Yesterday, we reported that avocados are good for your heart health because they help lower our cholesterol. In the same vein of some of our favorite tasty foods doubling as health aids, we have more good news. Blueberries shouldn't only be praised for their antioxidant capacities. They also may help reduce blood pressure and arterial stiffness, both of which are associated with cardiovascular disease, according to a new study published in the Journal of the Academy of Nutrition and Dietetic.
So if you want to add some more flavor to your rather bland cereal or oatmeal, toss in a handful of blueberries. You've got nothing to lose — only a healthier heart to gain.
"Cardiovascular disease is the leading cause of death in the United States," researcher Sarah A. Johnson said, in a press release. "Once women go through menopause, this puts them at an even greater risk for it. Our findings suggest that the addition of a single food, blueberries, to the diet may mitigate the negative cardiovascular effects that often occur as a result of menopause."
For the study, Johnson and a team of Florida State University nutrition and exercise scientists collected data from 48 postmenopausal women with pre- and stage-1 hypertension over an eight-week period. First, they took the participants' blood pressure and measured their arterial stiffness and select blood biomarkers. Then, they randomly assigned to receive either 22 grams of freeze-dried blueberry powder — the equivalent to one cup of fresh blueberries — or 22 grams of a placebo powder. Meanwhile, participants continued their normal diet and exercise routines.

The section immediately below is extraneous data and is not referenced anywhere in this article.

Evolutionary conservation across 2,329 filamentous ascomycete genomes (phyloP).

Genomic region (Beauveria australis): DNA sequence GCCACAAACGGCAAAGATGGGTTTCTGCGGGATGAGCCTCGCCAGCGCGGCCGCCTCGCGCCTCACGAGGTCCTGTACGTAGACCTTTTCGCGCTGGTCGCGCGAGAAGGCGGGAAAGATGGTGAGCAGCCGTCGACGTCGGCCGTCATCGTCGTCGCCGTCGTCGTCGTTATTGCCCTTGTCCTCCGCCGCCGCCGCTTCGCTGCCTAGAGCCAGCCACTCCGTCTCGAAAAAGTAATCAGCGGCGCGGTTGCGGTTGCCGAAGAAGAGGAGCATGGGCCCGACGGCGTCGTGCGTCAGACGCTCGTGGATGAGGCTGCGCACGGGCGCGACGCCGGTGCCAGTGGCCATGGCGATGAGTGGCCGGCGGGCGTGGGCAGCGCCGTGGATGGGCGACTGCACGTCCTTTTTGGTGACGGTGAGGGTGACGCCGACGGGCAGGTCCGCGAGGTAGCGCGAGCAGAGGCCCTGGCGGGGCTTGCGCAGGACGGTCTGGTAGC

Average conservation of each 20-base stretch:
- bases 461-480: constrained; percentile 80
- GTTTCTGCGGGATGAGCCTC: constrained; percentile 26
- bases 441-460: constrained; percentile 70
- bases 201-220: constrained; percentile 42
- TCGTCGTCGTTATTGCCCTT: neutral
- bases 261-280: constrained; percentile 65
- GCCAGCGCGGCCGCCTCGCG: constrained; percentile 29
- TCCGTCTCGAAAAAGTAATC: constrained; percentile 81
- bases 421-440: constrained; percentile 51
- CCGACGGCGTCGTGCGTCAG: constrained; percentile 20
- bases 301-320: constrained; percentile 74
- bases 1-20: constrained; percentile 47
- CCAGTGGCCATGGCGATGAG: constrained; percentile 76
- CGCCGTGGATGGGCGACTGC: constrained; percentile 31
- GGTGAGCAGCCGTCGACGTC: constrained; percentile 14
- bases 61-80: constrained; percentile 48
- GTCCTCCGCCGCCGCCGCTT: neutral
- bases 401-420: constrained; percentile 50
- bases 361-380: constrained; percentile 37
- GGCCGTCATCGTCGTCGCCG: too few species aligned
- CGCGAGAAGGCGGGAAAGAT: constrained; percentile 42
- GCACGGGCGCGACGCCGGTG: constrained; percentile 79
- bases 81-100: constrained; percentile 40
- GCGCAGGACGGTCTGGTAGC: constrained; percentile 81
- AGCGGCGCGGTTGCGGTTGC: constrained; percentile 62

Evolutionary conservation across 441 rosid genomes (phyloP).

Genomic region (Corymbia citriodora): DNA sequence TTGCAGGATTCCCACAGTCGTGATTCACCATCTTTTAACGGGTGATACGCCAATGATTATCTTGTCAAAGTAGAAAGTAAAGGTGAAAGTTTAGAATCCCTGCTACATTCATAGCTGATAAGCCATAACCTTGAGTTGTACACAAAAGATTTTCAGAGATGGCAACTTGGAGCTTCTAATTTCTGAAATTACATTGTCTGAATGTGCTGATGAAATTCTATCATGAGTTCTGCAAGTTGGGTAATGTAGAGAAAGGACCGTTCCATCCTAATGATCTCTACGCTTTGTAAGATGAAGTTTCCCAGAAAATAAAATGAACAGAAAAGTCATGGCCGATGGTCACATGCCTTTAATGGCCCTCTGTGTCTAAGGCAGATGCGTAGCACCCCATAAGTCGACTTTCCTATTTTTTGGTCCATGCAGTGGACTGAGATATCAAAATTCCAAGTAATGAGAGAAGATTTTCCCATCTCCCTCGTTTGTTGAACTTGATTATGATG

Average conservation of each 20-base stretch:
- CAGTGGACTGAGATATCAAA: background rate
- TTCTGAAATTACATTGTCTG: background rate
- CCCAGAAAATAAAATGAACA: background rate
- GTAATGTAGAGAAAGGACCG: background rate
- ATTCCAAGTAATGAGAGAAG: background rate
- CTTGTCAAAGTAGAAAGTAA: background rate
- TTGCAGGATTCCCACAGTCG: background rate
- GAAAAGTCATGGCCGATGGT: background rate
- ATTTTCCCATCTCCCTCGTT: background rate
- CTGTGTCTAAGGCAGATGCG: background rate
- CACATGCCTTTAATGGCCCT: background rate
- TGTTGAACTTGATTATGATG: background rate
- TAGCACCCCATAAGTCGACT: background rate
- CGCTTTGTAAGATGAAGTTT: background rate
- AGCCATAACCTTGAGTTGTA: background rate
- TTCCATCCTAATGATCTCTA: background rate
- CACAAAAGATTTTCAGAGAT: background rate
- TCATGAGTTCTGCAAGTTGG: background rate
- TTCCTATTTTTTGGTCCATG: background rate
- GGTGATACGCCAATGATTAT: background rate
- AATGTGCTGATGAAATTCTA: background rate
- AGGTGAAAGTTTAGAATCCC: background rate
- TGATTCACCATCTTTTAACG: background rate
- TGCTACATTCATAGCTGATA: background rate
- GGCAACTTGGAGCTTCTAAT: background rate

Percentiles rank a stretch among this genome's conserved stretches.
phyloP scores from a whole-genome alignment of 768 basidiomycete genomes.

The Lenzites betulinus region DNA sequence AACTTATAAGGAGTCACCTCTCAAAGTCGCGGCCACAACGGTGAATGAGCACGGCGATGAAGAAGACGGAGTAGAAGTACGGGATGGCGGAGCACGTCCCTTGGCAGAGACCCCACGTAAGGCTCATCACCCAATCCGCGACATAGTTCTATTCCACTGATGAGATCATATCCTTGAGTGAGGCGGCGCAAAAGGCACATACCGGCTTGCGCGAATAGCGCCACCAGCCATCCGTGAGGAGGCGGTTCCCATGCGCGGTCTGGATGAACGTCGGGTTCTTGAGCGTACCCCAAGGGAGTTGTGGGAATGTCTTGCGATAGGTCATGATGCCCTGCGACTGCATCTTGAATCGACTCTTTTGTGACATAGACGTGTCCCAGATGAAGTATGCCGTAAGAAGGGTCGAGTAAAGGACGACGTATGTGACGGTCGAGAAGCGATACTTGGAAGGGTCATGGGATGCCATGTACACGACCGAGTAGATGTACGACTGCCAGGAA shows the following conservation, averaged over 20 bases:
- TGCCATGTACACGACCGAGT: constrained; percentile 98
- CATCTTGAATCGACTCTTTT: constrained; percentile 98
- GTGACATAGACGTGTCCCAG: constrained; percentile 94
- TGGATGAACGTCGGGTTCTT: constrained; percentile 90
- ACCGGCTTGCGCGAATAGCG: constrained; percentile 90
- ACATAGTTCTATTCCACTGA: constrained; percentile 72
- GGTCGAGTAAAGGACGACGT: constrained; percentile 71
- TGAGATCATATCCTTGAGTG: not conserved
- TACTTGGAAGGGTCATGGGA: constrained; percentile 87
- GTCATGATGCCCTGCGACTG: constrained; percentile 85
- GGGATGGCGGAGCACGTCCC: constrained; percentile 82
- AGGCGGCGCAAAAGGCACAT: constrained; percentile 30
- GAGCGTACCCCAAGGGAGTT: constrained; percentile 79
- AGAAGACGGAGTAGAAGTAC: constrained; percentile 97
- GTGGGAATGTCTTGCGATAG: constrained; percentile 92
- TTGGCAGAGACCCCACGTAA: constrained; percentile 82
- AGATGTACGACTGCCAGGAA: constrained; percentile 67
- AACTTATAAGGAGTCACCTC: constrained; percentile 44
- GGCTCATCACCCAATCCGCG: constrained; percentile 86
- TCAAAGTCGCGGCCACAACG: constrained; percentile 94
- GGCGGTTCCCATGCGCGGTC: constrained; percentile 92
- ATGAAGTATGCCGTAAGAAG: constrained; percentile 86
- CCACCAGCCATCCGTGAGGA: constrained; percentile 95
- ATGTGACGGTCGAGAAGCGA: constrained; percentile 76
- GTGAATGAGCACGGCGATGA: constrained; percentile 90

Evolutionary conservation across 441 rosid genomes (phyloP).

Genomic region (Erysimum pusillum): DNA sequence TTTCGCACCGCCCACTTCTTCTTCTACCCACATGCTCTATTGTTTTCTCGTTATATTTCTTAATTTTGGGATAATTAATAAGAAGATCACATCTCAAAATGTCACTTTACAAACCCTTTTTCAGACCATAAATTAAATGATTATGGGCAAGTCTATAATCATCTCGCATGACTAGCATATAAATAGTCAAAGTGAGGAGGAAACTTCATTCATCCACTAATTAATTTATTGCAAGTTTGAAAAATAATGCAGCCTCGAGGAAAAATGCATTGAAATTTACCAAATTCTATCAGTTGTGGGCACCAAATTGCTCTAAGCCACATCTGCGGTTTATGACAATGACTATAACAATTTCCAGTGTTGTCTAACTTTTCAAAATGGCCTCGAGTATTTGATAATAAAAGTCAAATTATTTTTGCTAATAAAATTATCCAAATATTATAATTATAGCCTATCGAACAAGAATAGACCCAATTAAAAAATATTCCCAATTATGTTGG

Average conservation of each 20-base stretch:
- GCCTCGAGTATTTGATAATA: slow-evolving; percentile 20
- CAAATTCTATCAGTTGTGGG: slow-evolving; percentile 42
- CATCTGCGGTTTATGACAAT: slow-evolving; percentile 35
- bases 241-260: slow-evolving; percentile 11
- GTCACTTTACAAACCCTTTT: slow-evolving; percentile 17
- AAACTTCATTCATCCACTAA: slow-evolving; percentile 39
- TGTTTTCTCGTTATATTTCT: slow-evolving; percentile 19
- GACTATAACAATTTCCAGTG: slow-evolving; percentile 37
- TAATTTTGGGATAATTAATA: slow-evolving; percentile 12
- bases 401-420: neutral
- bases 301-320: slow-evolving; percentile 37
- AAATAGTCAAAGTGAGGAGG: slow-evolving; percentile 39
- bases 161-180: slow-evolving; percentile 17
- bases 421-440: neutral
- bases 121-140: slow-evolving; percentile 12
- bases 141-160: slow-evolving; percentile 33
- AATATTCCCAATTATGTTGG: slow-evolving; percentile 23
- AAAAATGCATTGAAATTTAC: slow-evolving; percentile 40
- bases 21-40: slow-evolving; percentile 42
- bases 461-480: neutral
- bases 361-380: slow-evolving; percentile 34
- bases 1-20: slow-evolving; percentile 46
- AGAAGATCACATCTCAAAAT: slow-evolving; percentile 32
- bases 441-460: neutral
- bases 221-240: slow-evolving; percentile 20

At the end of the study, women receiving the blueberry powder had, on average, a 7 mmHg (5.1 percent) decrease in systolic blood pressure, which is the top number in the blood pressure reading that measures the pressure in the arteries when the heart beats. They also saw a 5 mmHg (6.3 percent) reduction in diastolic blood pressure, or the bottom number measuring the pressure in the arteries between heartbeats.
Furthermore, participants in the blueberry-treated group had an average reduction of 97 cm/second (6.5%) in arterial stiffness.
But keep in mind that the study was funded by the U.S. Highbush Blueberry Council (USHBC). In the future, the researchers hope to consider other dosages of blueberries, longer intervention periods, and other sample populations, to find the exact mechanism behind their results.
So it's possible that a cup of blueberries a day could help keep the cardiologist away. And seeing as they are bite-size bursts of delicious flavor that seem to find a home in so many a dish, this shouldn't be a too much of a daily chore.